The Algerian proverb says: “The servants of men are their master”, as this popular saying glorifies the worker and considers him the master of his people. This is what Awouch, 56, kept repeating, while kneading large quantities of bread, believing that “the upper hand is better than the lower hand”.
Awaouch puts the “tajine”, which is the clay dish intended for baking traditional bread, or what is called the “matlou”, over medium heat, trying to save the time with which she runs. She starts her labor at 1 p.m. and ends at 4 p.m. when her son comes out to show warm.
The Algerian prefers “the well-balanced”
Customers and passers-by compete to acquire “Matloua” Awaouch, the smell of which emanates from under the pieces of fabric that are wrapped in it. Selling 50 traditional breads does not take more than an hour, since the Algerian prefers the “matlou” to the industrial bread, especially in the month of Ramadan.
Ms. Awoush, the retired widow, believes the need increases during Ramadan as families come together, in addition to the privacy of eating during the holy month and the needs of Eid al-Fitr, this which makes diligence an important role in blocking the path. feelings of financial helplessness or the need to reach out to others.
“Diol” and “borak”
Awaouch puts the bread aside and begins to prepare the “dioul”, the pastry sheets which are more and more in demand in Algeria during the month of Ramadan, because it is the main component of the “borak”, the latter – which is closer to samosas – is one of the important traditional dishes that should be served at Ramadan tables.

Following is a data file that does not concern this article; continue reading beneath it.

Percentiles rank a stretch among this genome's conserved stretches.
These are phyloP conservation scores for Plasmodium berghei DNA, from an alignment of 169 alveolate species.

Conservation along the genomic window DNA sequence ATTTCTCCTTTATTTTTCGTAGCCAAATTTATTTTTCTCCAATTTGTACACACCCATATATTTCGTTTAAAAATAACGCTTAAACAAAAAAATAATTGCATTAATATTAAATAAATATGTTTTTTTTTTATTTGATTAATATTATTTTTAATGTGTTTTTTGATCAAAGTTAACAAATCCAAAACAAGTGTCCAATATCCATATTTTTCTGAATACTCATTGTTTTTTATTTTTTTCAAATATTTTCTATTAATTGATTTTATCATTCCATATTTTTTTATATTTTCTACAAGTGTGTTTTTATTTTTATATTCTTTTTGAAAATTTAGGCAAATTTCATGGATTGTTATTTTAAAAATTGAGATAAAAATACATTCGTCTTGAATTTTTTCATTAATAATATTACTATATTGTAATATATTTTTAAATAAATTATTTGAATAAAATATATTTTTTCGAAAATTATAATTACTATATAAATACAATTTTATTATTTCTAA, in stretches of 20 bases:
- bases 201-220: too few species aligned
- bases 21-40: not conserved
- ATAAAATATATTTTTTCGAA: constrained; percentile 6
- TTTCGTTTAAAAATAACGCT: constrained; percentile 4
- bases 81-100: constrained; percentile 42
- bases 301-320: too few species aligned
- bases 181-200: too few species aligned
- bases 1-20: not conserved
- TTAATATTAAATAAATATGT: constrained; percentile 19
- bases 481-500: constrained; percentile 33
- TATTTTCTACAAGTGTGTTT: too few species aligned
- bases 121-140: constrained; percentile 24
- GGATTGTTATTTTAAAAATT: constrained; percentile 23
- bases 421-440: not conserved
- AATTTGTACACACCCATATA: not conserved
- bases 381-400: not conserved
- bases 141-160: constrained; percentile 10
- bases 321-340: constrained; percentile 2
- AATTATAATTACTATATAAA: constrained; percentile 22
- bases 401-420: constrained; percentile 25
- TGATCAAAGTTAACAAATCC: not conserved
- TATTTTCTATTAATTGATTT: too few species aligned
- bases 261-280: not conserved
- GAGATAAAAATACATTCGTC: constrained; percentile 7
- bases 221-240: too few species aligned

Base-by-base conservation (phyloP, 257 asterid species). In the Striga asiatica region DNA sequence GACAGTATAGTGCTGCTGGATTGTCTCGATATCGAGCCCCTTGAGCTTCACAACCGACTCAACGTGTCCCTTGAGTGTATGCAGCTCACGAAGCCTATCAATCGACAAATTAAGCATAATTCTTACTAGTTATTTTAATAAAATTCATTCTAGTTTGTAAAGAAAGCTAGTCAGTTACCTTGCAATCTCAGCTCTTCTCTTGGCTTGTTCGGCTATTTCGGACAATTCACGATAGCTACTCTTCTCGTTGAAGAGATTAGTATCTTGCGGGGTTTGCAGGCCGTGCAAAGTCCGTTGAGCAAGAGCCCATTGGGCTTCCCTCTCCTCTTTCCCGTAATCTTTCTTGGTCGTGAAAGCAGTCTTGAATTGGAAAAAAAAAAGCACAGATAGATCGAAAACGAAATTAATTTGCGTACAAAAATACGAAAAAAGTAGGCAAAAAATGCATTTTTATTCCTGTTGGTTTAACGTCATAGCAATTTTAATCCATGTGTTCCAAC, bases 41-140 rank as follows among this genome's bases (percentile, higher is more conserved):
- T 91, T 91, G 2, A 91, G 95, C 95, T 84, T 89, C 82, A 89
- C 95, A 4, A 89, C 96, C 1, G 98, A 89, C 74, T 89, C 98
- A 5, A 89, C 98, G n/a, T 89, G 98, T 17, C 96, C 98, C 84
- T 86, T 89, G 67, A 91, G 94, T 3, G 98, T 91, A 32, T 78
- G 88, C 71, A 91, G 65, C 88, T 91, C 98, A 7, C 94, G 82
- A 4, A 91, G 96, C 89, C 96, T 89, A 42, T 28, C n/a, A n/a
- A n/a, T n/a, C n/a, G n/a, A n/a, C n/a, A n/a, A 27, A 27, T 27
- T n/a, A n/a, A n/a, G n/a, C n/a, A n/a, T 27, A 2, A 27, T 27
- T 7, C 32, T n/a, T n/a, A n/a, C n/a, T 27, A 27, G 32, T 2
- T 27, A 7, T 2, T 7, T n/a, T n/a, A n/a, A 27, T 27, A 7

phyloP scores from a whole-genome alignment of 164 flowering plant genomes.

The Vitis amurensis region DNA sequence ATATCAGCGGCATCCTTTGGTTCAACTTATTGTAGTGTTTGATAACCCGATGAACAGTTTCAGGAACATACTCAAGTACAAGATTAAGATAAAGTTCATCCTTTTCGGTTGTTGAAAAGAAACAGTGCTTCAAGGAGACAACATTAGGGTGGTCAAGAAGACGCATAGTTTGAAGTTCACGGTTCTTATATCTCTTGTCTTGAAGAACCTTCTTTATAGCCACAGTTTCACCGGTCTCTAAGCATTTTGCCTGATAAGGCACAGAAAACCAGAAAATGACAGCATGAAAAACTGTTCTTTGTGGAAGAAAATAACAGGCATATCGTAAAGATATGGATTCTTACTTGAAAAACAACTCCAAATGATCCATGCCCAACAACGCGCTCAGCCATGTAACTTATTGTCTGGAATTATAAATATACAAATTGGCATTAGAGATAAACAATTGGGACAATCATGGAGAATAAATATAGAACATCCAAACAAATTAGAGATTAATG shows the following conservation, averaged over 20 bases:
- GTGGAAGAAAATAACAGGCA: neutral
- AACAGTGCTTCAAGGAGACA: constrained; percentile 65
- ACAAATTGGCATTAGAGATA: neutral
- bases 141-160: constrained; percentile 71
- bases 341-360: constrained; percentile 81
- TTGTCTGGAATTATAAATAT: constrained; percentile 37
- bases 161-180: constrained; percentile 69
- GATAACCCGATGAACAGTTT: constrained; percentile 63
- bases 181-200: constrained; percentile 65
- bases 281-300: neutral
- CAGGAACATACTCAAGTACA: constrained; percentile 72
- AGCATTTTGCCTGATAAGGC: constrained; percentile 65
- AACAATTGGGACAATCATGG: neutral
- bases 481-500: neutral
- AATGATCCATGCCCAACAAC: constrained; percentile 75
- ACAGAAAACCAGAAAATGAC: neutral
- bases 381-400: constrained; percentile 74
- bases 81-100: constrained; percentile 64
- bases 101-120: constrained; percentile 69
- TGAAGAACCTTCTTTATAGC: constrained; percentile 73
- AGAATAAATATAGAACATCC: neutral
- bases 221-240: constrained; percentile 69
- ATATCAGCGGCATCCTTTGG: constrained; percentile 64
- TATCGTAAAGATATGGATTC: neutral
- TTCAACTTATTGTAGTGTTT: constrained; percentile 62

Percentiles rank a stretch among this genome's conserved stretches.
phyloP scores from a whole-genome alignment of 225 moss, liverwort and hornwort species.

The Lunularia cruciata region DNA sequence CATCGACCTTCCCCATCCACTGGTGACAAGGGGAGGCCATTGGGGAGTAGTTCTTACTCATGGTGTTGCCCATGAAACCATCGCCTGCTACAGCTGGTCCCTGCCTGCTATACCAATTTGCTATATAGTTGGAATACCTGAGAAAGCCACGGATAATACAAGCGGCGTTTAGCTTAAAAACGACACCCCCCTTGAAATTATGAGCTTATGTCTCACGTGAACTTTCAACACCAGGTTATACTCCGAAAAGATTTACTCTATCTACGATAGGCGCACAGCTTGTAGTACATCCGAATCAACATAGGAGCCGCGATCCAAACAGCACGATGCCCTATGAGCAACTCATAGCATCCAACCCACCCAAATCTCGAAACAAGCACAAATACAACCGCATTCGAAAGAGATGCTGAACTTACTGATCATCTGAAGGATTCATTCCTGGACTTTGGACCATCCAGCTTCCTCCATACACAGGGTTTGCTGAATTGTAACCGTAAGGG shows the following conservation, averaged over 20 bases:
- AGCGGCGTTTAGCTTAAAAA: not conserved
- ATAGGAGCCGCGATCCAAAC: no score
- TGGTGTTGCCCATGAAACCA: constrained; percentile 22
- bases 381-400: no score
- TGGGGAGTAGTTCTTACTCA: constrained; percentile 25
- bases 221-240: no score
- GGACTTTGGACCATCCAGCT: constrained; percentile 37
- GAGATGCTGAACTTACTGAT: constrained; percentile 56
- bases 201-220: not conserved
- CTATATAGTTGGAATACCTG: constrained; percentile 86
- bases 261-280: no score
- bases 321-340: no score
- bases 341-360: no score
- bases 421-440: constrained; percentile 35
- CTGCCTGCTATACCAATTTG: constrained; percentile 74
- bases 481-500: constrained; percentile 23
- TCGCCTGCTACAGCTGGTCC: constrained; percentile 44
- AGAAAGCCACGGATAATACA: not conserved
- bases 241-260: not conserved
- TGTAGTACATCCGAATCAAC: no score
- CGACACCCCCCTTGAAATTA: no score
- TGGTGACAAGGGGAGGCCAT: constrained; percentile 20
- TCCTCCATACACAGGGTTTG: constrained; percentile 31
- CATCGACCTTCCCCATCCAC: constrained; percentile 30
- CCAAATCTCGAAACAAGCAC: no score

Ismail (23), Awwash’s son, does not make a big effort to sell what his mother prepares, which he describes as “fala”, which is the nickname given to the “authentic” woman.
Cleanliness and quality
Young Ismail is proud of his mother and what they do, and he tells Al-Jazeera Net: “In many cases I find customers waiting for me down the street for their confidence in the cleanliness. of what I offer in addition to the quality. “
This family receives a daily income of about 33 thousand Algerian dinars, or about 30 dollars, and this income is enough to provide for the needs of the family during Ramadan and the day of Eid comfortably and without the help of whomever. either, which was confirmed by the family. in their experiences of previous years.
On the other hand, Karima, 24, from the town of M’sila 300 kilometers southeast of the Algerian capital, prepares natural fruit juices, as well as a drink popular in Algeria known as “Sherbet”, which Algerians flock to it is greatly during Ramadan.
Karima, wife and university student, begins to prepare her various juices a few days before the month of Ramadan and keeps them in the freezer, “since the weather will not be sufficient during the holy month to follow up on customer requests. , “According to what she told Al-Jazeera Net.
The young woman says her husband’s financial situation and her needs as a student and wife have prompted her to harness her talent and interest in the world of cooking and juicing in particular.
The “magic” recipe for traditional juices
Karima says: “I have always helped my mother to prepare the magic recipe of traditional juices, and this time I decided to make this profession a door to earn a living with which to help me and improve my standard of living. ” Publicity
Many women in Algeria seek to make a living from their excellence in cooking or exploiting any skill they can benefit from, and they advertise their products on social media pages. Work better than a soft, outstretched hand to ask for help. “